At some point during our college lives, we all check off a box indicating our major. For many people, this is when they begin to box in their futures as well.
I’m here today to tell you that this box is meant to be broken.
In total, 12 long years of my life were dedicated to obtaining my PhD in chemistry, and I loved every second of it. I published over 15 pieces in international journals, and I won a couple of outstanding research achievement awards. However, like many people, I realized that my future opportunities and interests weren’t aligned with what I thought they would be when I selected my major — and that’s okay. In my field of research, nanotechnology, it takes about 20 years before any work reaches end users. I’m a little too impatient for that. I wanted to do something where I could see the value — and impact — more quickly.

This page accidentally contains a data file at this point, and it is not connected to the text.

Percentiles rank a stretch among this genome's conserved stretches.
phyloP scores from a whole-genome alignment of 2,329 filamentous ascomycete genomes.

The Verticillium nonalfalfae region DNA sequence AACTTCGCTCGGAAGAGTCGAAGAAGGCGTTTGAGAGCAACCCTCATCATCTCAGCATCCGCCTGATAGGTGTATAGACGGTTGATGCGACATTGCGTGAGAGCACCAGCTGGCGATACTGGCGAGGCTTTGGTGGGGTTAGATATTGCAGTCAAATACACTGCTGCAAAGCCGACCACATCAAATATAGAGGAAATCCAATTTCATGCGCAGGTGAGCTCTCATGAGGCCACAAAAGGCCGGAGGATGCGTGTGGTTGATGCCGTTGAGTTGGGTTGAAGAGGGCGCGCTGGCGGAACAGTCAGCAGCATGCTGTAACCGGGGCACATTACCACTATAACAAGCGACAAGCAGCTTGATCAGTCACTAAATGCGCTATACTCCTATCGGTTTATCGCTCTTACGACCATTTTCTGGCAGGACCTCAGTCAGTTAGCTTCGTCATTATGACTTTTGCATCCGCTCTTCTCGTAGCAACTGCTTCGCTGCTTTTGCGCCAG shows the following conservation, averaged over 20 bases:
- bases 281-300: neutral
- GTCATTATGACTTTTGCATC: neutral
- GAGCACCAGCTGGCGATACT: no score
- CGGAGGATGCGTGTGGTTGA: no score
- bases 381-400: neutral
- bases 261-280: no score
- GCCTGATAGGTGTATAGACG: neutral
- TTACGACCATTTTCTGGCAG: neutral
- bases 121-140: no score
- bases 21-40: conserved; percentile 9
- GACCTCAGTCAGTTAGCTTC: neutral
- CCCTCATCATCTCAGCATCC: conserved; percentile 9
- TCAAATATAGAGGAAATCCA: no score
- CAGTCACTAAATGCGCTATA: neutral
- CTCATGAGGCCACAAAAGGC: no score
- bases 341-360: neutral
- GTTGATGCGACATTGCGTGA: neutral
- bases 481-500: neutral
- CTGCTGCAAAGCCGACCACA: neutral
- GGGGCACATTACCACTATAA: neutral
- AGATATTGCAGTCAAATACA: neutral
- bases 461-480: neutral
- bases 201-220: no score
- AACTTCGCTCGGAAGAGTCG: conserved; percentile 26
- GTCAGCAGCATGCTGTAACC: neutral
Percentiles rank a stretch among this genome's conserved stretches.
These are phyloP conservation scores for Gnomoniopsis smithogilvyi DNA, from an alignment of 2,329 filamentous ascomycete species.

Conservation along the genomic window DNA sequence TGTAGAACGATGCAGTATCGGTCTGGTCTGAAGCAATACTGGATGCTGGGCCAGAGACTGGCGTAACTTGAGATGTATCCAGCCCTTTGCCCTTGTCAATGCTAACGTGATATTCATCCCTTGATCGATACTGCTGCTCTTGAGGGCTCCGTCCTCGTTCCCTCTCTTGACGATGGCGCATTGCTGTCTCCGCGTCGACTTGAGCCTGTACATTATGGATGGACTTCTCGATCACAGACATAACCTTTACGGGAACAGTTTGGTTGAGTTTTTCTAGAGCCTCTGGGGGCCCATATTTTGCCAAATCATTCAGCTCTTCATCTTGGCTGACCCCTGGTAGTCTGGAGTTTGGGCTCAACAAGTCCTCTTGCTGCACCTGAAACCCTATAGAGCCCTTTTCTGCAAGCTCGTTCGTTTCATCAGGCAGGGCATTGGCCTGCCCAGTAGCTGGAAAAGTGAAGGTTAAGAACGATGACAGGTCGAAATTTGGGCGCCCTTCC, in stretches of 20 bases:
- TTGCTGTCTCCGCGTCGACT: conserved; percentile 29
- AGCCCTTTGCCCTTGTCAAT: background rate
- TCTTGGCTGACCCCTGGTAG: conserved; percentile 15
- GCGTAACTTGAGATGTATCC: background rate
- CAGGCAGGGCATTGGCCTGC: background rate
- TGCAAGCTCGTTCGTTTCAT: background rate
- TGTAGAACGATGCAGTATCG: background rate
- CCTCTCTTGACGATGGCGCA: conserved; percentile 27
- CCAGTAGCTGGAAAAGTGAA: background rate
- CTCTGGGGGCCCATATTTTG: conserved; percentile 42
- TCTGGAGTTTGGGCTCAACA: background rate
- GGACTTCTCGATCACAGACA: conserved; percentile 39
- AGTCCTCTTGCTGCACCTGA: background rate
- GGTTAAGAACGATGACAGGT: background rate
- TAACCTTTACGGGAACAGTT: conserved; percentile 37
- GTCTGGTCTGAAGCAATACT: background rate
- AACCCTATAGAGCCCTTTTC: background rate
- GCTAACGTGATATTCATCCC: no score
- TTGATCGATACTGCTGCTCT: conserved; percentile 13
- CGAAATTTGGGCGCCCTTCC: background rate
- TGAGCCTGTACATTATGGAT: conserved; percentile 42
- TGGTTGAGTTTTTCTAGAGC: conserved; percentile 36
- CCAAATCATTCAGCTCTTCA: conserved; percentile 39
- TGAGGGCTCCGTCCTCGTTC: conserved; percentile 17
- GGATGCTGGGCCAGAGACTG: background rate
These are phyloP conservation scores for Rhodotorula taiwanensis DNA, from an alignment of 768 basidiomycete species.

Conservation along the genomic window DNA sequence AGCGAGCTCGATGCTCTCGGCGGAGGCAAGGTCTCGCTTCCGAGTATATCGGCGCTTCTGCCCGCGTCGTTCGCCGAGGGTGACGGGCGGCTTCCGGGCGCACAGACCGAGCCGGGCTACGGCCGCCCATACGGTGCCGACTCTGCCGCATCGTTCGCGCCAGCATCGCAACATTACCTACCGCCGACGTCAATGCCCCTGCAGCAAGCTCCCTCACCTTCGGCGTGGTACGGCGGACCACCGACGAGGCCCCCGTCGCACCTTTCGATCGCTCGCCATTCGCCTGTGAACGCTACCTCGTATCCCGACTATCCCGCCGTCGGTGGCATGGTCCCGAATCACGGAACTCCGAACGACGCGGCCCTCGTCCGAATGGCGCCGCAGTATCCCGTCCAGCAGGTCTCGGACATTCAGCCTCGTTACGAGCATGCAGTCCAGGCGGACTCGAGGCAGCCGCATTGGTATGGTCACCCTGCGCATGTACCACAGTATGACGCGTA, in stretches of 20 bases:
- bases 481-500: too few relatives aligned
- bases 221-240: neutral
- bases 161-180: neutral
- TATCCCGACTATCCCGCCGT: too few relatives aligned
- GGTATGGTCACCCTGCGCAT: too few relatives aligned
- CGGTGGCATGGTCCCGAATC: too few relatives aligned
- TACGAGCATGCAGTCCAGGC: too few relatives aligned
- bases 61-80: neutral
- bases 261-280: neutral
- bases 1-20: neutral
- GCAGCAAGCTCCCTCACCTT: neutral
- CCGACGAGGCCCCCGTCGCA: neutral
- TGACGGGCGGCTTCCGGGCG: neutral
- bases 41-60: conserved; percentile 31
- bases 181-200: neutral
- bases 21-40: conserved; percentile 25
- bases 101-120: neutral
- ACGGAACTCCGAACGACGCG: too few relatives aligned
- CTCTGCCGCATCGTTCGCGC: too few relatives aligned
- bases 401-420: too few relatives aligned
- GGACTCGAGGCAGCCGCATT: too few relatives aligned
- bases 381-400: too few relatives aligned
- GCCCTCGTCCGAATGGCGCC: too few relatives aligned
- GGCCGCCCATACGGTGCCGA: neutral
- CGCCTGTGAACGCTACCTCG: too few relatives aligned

Additionally, I always found myself attracted to the analytical thinking and problem-solving aspects of chemistry, but not necessarily the content. So while I might not be combining ammonium hydroxide and nitric acid on a daily basis, I use my problem-solving skills every day. In other words, my education did not go to waste.Read More